Kentucky foreclosures occur under court order. The only exception is with abandoned properties, where a lender may take possession once a borrower defaults.
A complaint and notice of pending action (Lis Pendens) are filed to start the foreclosure process. The sheriff typically delivers a notice of the pending action to the borrower, who has 20 days to respond. If the borrower fails to respond, the lender asks the court to make a ruling. If the court rules against the borrower, a foreclosure sale date is set. The property must be appraised prior to the sale.
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Notice of Sale / Auction
The sale usually occurs at least one month after the court rules against the borrower. The notice of sale must contain the date, location, and terms of the sale, and it should be published for three weeks in a newspaper. Any postponement of the sale must occur through a court order. The sale, conducted by a court official called a master commissioner, usually occurs at the courthouse, and the highest bidder purchases the property. The purchaser may pay in cash or post bond to pay in installments. After the sale, a motion to confirm is heard, and the deed is prepared and presented to the clerk.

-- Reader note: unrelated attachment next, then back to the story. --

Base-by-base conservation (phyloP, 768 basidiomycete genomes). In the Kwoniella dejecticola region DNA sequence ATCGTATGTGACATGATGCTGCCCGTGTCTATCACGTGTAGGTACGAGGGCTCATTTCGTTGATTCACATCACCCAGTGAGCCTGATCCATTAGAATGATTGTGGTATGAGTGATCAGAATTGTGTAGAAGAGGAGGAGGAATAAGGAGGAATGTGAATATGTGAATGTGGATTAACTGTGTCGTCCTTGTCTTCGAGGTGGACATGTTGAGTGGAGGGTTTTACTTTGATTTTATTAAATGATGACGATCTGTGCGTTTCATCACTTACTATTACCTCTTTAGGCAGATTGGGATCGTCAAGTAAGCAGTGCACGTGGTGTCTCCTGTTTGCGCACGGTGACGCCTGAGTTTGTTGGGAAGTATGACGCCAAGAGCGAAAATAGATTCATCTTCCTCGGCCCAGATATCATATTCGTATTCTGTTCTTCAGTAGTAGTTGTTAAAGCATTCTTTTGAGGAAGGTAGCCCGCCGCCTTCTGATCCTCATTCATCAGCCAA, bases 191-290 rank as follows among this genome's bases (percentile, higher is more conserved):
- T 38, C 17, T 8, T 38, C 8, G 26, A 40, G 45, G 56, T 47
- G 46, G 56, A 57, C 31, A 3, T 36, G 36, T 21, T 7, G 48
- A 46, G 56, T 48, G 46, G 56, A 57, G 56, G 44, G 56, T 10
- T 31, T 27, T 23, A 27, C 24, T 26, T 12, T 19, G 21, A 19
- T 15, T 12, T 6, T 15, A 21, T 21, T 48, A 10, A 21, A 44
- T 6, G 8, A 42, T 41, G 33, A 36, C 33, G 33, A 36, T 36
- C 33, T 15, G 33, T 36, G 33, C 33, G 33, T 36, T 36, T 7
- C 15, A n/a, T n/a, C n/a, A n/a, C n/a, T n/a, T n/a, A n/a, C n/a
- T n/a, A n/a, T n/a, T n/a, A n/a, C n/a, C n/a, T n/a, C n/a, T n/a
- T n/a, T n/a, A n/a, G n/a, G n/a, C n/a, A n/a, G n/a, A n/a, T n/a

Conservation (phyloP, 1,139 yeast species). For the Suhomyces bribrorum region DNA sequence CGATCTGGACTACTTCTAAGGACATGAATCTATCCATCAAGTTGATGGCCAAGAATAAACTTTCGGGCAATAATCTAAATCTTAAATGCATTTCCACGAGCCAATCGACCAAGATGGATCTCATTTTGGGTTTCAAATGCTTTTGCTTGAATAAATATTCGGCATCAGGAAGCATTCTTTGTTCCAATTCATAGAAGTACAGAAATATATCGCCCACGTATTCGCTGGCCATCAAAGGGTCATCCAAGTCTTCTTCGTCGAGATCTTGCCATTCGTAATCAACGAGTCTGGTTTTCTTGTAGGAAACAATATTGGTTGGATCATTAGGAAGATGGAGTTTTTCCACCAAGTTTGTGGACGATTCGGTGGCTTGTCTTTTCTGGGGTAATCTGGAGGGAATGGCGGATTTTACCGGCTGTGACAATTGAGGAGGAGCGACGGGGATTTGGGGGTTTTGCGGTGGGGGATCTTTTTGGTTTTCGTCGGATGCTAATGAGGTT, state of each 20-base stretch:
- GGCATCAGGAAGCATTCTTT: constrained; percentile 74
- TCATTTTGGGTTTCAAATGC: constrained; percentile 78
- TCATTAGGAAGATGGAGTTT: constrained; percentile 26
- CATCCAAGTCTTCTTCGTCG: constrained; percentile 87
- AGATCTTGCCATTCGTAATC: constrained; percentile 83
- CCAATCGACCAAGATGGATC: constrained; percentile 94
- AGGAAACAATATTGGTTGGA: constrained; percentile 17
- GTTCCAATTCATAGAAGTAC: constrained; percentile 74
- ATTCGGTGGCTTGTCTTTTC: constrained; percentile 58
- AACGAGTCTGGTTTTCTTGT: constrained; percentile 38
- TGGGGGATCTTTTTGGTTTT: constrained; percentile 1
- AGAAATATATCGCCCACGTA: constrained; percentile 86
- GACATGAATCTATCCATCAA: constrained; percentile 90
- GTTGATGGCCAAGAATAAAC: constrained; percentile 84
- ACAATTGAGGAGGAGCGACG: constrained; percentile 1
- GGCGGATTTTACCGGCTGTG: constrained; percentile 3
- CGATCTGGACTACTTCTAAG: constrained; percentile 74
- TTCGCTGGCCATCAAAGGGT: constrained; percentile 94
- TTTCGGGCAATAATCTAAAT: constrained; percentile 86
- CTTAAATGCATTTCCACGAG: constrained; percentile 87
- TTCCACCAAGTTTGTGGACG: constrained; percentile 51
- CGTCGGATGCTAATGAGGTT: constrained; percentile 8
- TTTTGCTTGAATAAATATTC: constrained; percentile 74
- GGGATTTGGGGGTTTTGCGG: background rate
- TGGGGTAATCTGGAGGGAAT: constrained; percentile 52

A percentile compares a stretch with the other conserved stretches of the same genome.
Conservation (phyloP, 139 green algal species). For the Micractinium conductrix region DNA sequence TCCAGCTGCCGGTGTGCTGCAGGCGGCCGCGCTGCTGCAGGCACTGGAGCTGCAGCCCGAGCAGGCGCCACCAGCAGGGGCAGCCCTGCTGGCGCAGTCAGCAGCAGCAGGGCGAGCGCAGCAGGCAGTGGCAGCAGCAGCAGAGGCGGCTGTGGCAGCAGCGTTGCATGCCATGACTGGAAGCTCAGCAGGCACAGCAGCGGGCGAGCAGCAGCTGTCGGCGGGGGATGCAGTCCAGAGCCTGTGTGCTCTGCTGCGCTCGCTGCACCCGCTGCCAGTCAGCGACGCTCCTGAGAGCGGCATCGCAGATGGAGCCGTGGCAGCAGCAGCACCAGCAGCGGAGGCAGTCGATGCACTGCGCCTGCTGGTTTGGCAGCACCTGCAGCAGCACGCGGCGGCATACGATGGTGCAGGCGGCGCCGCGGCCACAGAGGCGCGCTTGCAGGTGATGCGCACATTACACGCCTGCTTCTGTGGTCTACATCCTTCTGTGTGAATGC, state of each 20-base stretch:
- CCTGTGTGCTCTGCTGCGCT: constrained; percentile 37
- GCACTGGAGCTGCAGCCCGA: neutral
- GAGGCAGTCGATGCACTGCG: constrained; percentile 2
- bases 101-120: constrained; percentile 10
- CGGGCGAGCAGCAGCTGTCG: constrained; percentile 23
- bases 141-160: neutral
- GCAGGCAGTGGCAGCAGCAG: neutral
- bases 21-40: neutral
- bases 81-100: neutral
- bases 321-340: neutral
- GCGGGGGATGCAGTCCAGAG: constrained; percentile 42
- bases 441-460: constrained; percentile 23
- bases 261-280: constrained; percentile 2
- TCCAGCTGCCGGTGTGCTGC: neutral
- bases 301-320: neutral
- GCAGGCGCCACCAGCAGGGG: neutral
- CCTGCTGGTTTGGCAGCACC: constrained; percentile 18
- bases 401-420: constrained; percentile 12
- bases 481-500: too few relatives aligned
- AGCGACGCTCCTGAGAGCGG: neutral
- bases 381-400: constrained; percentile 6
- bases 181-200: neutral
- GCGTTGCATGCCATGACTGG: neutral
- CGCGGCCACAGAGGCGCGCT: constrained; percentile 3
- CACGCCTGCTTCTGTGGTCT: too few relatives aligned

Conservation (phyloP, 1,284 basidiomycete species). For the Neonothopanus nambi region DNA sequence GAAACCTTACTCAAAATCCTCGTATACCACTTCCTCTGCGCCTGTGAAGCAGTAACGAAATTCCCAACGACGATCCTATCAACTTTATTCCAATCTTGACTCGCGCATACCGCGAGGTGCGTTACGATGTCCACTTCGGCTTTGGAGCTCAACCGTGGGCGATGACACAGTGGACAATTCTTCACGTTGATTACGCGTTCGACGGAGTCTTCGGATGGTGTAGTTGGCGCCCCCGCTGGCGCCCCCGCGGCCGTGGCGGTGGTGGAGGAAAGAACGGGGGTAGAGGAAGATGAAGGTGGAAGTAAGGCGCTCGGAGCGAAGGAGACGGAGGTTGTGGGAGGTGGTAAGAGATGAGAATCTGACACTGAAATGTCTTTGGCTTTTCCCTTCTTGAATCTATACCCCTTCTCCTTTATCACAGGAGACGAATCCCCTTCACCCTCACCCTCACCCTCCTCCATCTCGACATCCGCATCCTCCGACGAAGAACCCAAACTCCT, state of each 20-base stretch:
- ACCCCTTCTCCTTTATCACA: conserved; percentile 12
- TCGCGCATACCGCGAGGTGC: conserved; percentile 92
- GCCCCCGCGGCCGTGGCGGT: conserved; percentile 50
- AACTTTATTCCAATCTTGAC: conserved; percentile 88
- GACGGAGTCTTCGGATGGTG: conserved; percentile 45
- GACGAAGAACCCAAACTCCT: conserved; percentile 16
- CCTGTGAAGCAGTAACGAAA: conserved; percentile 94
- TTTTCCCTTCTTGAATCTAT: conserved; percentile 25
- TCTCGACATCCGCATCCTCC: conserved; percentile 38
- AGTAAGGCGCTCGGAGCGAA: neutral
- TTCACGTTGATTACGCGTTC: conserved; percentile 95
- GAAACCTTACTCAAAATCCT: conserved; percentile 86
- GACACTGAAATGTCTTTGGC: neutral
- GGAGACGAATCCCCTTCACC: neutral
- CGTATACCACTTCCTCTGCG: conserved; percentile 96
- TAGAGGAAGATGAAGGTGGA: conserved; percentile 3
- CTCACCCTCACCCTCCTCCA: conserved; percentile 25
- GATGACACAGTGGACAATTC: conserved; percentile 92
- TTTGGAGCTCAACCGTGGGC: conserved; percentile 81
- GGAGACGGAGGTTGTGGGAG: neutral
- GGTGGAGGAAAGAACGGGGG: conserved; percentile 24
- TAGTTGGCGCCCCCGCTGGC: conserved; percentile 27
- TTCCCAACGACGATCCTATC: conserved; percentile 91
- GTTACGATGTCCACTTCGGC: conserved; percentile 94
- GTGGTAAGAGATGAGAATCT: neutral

If the sale price is less than two-thirds of the appraised value, the borrower has the right to redeem the property from the buyer by paying the sale price plus interest. This redemption period lasts for one year from the foreclosure sale date.